Today the House Judiciary Subcommittee on Crime and Federal Government Surveillance held a hearing on violent crime in Washington, D.C. While crime has in fact risen this year in the nation’s capital — defying a broader trend toward falling violence in major cities — some speakers made claims that are misleading or inaccurate. Below is a fact-check of several of these claims.
- In his opening remarks, Congressman Jim Jordan (R-OH) faulted some major city prosecutors for being “soft on crime,” a remark later echoed by the Heritage Foundation’s Charles Stimson. The remarks was a critique of prosecutors who have advocated for reform policies such as promoting diversion programs and mental health and substance treatment and reducing the use of cash bail.
Research, however, shows there is no relationship between prosecutors who support criminal justice reform and rising crime. This year’s crime data underscores the point. So far in 2023, murders are down 20 percent in Philadelphia (where District Attorney Larry Krasner is chief prosecutor) and 11 percent in Chicago (Kim Foxx) and New York City (e.g., Alvin Bragg (Manhattan) and Eric Gonzalez (Brooklyn)).
Stimson also faulted such prosecutors for an increase in crime that, he says, began in 2016. But crime actually declined nationally between 2016 and 2019. Additionally, most of these prosecutors were not in office in 2016. Krasner was inaugurated in 2018, Los Angeles County District Attorney George Gascón in 2020, and Foxx only in December 2016.
- Throughout the hearing, representatives cited rising crime in cities across the country such as New York, Chicago, San Francisco, and Los Angeles. Representatives blamed “a culture of lawlessness” (Rep. Kiley, R-CA), a “soft on crime attitude” (Rep. Tiffany, R-WI), and “reckless, irresponsible rhetoric and failed policies of Democrats and the Biden administration” (Rep. Lee, R-FL).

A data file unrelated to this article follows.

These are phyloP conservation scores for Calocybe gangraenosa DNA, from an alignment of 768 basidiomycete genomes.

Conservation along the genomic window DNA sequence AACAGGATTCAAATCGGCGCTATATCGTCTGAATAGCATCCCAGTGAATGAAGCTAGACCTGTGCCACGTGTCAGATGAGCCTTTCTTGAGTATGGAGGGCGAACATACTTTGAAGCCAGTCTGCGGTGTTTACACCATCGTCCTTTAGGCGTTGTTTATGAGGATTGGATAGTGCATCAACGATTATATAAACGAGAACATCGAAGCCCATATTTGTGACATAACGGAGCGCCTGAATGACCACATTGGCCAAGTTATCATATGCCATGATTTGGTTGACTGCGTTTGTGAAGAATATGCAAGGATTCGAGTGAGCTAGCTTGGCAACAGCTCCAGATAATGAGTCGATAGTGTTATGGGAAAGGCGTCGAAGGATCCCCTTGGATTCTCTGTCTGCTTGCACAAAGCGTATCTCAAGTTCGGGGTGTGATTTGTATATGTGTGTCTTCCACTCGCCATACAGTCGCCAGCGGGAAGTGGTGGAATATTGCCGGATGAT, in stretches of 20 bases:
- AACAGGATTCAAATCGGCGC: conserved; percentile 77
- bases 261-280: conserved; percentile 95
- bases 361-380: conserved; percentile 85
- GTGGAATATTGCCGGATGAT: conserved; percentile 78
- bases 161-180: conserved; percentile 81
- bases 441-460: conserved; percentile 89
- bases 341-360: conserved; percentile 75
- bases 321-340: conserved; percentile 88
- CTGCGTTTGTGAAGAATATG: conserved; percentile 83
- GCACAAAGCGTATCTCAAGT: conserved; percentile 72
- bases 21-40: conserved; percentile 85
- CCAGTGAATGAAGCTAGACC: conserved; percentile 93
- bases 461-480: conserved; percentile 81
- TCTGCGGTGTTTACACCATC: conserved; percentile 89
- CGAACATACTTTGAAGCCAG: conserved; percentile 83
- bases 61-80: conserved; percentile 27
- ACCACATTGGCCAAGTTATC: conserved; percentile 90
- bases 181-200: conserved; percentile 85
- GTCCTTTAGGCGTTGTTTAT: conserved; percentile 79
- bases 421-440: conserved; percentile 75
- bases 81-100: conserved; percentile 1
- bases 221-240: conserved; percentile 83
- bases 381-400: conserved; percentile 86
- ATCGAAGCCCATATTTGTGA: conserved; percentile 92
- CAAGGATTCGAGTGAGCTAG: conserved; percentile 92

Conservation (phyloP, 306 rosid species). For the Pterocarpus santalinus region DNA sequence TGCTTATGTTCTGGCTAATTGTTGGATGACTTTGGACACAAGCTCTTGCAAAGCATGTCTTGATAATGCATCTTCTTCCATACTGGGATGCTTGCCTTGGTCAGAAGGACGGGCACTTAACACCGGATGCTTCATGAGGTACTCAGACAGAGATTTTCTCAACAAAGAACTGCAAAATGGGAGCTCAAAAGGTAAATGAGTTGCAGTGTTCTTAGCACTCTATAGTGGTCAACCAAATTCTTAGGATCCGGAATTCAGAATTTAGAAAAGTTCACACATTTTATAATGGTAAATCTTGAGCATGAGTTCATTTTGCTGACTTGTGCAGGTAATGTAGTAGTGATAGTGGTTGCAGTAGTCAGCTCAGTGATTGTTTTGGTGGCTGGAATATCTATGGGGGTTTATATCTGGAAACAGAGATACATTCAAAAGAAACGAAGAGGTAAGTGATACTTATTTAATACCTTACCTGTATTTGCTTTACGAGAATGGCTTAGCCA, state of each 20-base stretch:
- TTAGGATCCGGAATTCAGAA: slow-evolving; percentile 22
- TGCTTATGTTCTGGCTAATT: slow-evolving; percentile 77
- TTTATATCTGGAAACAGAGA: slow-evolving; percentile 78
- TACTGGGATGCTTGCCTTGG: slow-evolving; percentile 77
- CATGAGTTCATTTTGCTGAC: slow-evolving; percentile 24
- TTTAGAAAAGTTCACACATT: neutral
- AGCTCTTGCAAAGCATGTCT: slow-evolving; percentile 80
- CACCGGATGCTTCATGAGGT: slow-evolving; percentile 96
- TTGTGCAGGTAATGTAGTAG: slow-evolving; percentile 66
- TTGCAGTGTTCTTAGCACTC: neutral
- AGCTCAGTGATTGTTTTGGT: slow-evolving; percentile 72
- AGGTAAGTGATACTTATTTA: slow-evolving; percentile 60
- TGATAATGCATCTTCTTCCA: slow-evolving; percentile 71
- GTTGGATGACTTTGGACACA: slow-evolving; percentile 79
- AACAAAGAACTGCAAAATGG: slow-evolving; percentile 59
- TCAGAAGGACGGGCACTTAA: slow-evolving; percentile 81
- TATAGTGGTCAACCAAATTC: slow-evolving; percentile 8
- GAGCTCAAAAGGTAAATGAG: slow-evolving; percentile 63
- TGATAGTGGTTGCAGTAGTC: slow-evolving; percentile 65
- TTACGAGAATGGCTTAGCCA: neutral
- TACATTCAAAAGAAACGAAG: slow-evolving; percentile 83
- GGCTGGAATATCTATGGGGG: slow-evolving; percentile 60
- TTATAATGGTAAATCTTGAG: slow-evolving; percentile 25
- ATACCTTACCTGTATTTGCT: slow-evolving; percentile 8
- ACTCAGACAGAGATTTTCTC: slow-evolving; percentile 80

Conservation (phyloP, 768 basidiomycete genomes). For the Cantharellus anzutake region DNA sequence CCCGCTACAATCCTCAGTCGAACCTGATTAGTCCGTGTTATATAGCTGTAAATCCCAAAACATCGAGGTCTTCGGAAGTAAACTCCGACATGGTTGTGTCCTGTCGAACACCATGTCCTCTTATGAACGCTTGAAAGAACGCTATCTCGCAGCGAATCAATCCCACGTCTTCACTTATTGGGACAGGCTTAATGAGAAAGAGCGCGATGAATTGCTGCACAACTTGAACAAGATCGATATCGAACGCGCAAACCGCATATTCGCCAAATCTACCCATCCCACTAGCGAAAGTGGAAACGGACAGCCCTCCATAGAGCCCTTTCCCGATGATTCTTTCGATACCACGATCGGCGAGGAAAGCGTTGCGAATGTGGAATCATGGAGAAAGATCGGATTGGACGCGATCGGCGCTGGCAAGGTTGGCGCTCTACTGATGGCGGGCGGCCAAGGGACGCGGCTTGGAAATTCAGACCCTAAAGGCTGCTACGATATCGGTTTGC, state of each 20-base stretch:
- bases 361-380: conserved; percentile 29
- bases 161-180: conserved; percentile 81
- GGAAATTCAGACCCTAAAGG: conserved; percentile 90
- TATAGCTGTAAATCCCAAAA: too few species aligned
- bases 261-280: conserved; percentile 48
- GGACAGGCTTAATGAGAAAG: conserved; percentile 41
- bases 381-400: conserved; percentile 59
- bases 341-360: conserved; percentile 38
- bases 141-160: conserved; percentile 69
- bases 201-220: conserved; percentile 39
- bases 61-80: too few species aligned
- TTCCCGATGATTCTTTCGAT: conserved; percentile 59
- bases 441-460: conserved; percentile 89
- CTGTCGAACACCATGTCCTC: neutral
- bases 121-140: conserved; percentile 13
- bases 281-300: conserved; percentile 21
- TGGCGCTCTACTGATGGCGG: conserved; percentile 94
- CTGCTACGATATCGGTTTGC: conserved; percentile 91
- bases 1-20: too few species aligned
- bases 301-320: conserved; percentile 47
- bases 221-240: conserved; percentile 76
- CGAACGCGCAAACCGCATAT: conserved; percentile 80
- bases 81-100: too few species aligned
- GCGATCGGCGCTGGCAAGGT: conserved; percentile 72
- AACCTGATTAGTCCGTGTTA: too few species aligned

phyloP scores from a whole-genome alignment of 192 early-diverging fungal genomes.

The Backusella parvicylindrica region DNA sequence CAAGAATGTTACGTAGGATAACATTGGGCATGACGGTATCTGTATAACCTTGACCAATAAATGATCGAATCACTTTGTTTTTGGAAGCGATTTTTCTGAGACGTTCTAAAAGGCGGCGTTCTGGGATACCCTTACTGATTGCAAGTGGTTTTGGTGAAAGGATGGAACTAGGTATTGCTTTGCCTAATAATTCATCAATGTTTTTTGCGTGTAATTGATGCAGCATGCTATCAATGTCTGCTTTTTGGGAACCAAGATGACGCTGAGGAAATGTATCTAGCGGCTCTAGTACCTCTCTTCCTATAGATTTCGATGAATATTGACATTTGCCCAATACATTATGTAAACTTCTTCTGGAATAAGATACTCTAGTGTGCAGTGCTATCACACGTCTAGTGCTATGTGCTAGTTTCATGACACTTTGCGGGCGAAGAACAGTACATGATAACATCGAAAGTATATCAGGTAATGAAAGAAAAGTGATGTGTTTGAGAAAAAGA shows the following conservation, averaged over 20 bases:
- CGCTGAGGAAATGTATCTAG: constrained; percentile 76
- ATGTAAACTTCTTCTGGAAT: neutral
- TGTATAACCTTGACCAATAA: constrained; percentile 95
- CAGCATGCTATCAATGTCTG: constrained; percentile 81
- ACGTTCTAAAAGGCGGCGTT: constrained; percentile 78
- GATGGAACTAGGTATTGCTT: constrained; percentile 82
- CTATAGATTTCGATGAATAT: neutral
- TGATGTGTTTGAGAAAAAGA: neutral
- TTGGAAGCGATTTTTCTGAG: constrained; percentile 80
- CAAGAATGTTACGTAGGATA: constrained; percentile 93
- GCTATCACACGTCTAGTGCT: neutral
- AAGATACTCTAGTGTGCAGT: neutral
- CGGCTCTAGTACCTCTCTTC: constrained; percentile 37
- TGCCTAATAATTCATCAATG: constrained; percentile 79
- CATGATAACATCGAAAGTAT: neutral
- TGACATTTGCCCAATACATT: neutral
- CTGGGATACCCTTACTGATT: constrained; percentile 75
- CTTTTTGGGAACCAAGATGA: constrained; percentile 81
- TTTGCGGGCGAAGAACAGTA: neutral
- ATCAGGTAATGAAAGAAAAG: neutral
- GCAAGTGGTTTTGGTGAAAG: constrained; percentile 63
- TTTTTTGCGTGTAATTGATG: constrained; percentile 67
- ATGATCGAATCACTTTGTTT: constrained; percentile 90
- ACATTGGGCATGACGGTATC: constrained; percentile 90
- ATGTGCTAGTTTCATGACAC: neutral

Violent crime has in fact risen since 2020, with the national murder rate climbing around thirty percent that year alone. But these claims overlooked important context. For one, murder counts are now declining in major cities according to best available research on crime trends in 2023.
These speakers also perpetuated the misconception that so-called “blue” cities are uniquely exposed to violent crime. But 2020’s spike in murder rates was felt around the country. It was not confined to cities or to cities with Democratic leadership, and there was no relationship, for example, between a city’s political leadership and 2020 murder increases. In fact, murder is now dropping in New York, which remains one of the nation’s safest big cities. By contrast, firearm mortality rates are much higher outside of the Northeast.
For more information, please see our analysis, Myths and Realities: Understanding Recent Trends in Violent Crime, which explores potential explanations for (and responses to) rising crime since 2020. For a look at crime trends through the mid-2010s, see our 2015 analysis, What Caused the Crime Decline?